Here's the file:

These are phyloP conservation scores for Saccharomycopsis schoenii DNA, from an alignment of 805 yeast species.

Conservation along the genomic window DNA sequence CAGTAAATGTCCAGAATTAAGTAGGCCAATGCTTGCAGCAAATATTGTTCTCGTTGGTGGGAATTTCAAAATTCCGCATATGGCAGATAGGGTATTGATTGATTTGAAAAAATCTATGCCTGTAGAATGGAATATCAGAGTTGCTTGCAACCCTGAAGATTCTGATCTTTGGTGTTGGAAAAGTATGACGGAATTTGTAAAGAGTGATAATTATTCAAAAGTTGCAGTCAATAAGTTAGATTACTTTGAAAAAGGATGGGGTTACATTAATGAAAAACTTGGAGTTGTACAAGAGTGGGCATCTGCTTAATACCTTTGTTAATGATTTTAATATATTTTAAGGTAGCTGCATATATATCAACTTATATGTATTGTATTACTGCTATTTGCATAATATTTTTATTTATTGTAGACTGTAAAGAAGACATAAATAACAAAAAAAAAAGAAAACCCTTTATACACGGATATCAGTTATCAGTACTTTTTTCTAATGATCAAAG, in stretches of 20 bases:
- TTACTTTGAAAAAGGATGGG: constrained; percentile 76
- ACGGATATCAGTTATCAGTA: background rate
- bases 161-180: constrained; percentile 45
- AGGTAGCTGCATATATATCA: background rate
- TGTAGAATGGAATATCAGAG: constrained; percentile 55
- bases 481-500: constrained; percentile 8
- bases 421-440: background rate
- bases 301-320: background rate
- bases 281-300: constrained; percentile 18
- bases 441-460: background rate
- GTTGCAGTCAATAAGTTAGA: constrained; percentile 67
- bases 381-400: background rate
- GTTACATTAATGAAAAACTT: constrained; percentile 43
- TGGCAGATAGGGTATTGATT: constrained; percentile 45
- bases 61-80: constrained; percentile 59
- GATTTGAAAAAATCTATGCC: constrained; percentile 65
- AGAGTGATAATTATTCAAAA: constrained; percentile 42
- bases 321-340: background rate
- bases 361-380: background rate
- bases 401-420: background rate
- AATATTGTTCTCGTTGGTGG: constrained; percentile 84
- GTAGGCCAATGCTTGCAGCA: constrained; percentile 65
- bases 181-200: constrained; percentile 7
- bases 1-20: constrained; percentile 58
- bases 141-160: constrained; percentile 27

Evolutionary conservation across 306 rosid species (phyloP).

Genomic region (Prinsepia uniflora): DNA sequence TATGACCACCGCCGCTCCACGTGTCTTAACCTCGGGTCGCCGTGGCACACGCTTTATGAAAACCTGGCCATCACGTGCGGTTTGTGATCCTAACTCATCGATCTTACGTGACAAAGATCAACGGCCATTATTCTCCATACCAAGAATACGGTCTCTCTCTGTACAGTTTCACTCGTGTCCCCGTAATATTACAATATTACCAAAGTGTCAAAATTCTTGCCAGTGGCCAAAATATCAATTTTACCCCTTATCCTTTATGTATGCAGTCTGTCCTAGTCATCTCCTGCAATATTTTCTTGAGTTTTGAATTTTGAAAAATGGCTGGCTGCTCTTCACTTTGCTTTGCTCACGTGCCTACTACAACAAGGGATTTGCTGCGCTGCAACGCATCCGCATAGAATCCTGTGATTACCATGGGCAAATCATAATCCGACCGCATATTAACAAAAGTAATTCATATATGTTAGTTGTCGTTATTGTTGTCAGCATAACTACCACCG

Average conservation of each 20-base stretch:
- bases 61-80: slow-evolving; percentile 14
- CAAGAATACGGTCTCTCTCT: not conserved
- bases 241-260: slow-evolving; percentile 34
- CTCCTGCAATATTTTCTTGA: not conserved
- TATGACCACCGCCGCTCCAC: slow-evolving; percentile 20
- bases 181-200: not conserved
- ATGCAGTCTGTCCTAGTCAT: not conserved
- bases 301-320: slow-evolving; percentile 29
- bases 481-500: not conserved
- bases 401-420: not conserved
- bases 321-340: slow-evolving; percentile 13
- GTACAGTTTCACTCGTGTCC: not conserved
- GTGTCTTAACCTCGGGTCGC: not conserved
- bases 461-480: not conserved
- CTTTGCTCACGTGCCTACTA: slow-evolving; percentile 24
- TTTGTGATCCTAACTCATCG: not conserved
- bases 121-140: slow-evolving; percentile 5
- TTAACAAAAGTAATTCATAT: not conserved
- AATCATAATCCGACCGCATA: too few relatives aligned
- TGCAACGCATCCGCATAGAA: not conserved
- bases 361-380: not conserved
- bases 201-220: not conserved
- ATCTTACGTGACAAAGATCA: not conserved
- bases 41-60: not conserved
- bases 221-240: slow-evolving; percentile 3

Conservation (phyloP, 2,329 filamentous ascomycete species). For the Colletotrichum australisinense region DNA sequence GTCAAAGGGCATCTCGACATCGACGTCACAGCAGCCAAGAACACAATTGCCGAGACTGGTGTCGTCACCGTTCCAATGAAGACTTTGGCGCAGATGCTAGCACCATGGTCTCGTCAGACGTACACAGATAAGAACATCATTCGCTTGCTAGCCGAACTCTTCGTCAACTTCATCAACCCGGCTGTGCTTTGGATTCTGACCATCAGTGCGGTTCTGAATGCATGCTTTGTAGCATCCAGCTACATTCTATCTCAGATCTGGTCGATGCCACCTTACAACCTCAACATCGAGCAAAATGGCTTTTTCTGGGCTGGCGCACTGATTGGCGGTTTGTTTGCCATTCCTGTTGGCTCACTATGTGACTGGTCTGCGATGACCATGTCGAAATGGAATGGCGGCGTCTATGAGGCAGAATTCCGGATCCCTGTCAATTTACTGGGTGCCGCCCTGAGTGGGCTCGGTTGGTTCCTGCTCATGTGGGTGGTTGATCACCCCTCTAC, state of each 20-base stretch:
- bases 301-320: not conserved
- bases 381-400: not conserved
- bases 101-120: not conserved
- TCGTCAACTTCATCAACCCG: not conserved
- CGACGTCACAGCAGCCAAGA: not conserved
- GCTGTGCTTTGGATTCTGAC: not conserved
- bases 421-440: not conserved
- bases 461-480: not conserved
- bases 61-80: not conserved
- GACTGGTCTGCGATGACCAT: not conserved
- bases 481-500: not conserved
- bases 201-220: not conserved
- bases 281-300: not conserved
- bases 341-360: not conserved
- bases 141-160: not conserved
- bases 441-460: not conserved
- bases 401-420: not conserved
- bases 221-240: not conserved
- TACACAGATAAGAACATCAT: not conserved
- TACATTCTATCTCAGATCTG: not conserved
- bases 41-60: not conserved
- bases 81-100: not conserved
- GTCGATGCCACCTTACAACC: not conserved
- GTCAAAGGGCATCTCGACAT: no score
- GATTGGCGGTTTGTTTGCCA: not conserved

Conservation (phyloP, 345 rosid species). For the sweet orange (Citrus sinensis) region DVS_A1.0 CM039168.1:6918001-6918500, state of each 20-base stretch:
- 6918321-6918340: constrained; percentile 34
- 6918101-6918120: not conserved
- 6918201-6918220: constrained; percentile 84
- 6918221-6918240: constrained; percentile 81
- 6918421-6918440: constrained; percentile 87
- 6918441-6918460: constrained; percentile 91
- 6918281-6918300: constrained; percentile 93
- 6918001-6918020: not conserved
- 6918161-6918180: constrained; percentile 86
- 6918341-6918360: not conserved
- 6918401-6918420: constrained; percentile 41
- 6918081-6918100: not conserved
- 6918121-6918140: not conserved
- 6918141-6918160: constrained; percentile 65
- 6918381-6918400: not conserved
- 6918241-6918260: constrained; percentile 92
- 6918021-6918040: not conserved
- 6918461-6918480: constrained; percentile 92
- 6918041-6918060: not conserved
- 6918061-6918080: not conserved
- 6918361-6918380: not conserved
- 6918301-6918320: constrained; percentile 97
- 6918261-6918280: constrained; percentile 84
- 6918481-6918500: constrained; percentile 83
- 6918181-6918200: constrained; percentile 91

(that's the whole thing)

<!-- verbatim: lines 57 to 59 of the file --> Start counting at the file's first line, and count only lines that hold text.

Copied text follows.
- bases 301-320: not conserved
- bases 381-400: not conserved
- bases 101-120: not conserved